UK Trade Secretary defends new business hub in North Carolina despite anti-LGBT law

The UK’s Trade Secretary Dr Liam Fox has refused to apologise for defying a boycott of North Carolina over its anti-LGBT law.

North Carolina has lost a string of big investment ventures over Governor Pat McCrory’s decision to sign the contentious HB 2 – which voided all local ordinances protecting LGBT rights, banned transgender people from using their preferred bathroom, and permits businesses to discriminate against LGBT people on the grounds of religious belief.

McCrory continues to insist the rules are “common sense”, but a string of major employers are boycotting the state over the attack on the rights of their LGBT employees.

However, Theresa May’s new International Trade Secretary Dr Liam Fox defied the boycott earlier this summer – when he announced the NC state capital Raleigh will be home to a new US trading hub.

Dr Fox has the worst record on LGBT rights of all current Cabinet members, having never voted in favour of any LGBT legislation during his time in Parliament.

He was recently challenged on the decision by Labour’s Chris Bryant in Parliament, after Dr Fox raised concern about Vladimir Putin’s human rights record.

Mr Bryant said: “I warmly endorse what the Secretary of State has just said about Russia. I am glad he is adopting that attitude, but may I urge him to extend the same attitude towards North Carolina?

“I think it bizarre that he has opened a new office in North Carolina, when Deutsche Bank, PayPal and a string of other businesses and many US states are boycotting North Carolina because of its ludicrous homophobic new policy in relation to transgender people.”

But Dr Fox defended the hub.

He said: “I made the point earlier that what we need to do to provide certainty about jobs and profits in the United Kingdom is to be in the markets where we have the greatest maturity and the greatest potential for value.

“That means, in the United States, not just looking at the established areas where we have personnel, but looking to where we have growing markets that can prove to be of value to the United Kingdom, its people and its businesses.”

Labour’s Owen Smith – who is challenging Jeremy Corbyn for his party leadership – previously branded the decision “crass” and “offensive”.

He said: “It’s plain wrong of Liam Fox to base trade office in North Carolina. The very opposite of an ethical foreign policy.”

“Liam Fox has a poor record of standing up for LGBT rights, and I thought it pretty extraordinary of him, when there’s been this furore over NC where the governor has introduced a law in March of this year that discriminates against transgender people.

“It’s so discriminatory that massive companies like PepsiCo and GE have boycotted the state. Bruce Springsteen and Bryan Adams, too. And where does our bloke choose for his first visit and open his very first office? The capital of North Carolina.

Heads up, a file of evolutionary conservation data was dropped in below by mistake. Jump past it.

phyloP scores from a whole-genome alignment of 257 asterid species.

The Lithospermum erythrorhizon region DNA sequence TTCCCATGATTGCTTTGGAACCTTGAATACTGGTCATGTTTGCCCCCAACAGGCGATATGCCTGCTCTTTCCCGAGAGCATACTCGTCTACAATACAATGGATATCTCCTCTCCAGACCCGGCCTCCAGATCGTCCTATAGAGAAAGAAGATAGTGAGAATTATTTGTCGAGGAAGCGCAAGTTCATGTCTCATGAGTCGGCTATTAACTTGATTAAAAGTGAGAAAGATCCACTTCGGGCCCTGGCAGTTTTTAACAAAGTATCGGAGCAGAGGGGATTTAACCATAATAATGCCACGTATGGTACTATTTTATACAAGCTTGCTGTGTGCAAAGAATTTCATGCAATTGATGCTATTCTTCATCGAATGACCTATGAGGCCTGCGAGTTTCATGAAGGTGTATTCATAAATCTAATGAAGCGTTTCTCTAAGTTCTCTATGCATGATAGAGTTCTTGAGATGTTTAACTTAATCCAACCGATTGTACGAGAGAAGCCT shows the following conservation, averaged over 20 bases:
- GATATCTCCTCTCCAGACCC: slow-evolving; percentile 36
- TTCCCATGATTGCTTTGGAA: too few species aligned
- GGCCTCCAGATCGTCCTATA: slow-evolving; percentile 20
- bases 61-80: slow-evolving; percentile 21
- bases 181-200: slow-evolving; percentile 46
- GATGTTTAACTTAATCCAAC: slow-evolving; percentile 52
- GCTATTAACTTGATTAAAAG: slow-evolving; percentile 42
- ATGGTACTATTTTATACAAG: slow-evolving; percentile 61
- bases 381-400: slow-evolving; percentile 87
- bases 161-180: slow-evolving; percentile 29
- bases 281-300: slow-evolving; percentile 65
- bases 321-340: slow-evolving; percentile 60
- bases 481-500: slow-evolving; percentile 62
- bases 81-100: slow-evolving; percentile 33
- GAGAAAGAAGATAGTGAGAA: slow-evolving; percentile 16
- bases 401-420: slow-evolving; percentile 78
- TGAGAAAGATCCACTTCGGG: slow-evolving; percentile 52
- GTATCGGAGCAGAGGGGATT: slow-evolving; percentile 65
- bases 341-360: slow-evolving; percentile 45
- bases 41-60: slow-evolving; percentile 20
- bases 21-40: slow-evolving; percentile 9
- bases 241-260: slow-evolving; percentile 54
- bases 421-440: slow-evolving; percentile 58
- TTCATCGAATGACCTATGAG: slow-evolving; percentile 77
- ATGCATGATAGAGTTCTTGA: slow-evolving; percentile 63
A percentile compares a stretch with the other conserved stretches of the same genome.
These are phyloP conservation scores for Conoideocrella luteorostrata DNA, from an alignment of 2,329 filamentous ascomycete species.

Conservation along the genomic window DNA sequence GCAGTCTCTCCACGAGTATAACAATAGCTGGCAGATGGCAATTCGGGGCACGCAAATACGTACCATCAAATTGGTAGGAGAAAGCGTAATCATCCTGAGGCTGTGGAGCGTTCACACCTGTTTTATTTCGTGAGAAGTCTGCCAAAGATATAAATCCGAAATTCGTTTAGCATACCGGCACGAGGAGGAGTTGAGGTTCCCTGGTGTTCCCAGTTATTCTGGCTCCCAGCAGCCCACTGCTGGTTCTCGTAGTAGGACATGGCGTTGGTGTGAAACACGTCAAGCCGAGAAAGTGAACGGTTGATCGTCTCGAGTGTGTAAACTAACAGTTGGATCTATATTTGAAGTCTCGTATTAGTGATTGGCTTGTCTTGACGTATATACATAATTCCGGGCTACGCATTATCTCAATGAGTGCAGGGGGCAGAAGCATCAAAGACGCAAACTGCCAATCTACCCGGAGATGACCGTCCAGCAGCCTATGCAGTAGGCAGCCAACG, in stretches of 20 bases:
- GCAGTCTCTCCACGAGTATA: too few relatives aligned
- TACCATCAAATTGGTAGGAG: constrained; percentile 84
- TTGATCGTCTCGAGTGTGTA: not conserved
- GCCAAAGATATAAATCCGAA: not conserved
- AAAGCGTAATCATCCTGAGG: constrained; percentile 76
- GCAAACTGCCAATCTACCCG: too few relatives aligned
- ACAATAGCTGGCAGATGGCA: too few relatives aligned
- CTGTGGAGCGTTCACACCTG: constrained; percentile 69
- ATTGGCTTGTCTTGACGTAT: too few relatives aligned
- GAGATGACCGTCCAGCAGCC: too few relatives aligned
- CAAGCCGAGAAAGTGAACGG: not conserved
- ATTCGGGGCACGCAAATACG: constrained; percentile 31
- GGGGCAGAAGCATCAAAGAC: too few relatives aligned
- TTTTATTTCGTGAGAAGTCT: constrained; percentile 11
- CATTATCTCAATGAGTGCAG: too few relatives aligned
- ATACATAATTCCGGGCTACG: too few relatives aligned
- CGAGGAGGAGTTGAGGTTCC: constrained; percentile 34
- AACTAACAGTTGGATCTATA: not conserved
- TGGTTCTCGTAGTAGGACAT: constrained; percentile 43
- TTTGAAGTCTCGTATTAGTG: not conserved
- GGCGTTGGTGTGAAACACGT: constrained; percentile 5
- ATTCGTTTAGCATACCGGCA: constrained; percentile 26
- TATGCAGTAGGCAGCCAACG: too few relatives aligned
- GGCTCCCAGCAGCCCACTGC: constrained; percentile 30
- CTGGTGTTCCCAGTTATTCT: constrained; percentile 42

“It is crass stupidity at best. And at worst it’s genuinely offensive.”

The SNP’s Stewart McDonald also slammed the decision.

He wrote: “The new Brexit Britain: Mr Fox trotting the globe in search of a knuckle dragger he can cut a deal with. No thanks.”

The government says the offices “will work to promote UK business, economic and political ties in support of the Consulate General in the region”.

A spokesperson said: “Chosen because of their economic productivity and well-established research and development institutions, the 3 cities offer exciting opportunities to boost trade and investment.

“The offices will be ideally placed to build relationships with key companies, politicians and educational centres and to support wider goals on economic reform, market access, innovation and climate change.”

Dr Fox has never voted in favour of any LGBT legislation during his time in Parliament.

The MP voted strongly against same-sex marriage and gay adoption rights, while he was absent on votes on civil partnerships, the abolition of Section 28, gender recognition, an equal age of consent and the Equality Act.

Ahead of the vote on same-sex marriage in 2013, Fox claimed that the proposals were “absurd” and “divisive”.

The former minister said at the time gay marriage that “smacks of a form of social engineering of which Conservatives should be instinctively wary”.

He told a PinkNews reader at the time: “It proposes to change the definition of marriage for all, for the perceived benefit of a much smaller number.

“Unlike civil partnerships it is not even clear that there is much demand for the change. I have not heard any of the gay friends that I have clamour for same-sex marriage in the way that they demanded the right for civil partnerships.”

Dr Fox, the MP for North Somerset, previously served as Secretary of State for Defence. He was forced to quit in 2011 over allegations about the nature of his relationship with close friend Adam Werritty.

The MP, who tied the knot with wife Jesme Baird in 2005, faced an investigation after reports that Mr Werritty had joined him on 19 official overseas trips, and allegations Mr Werritty had improper access to the Ministry of Defence. Fox denied wrongdoing but admitted “errors of judgement” as he resigned.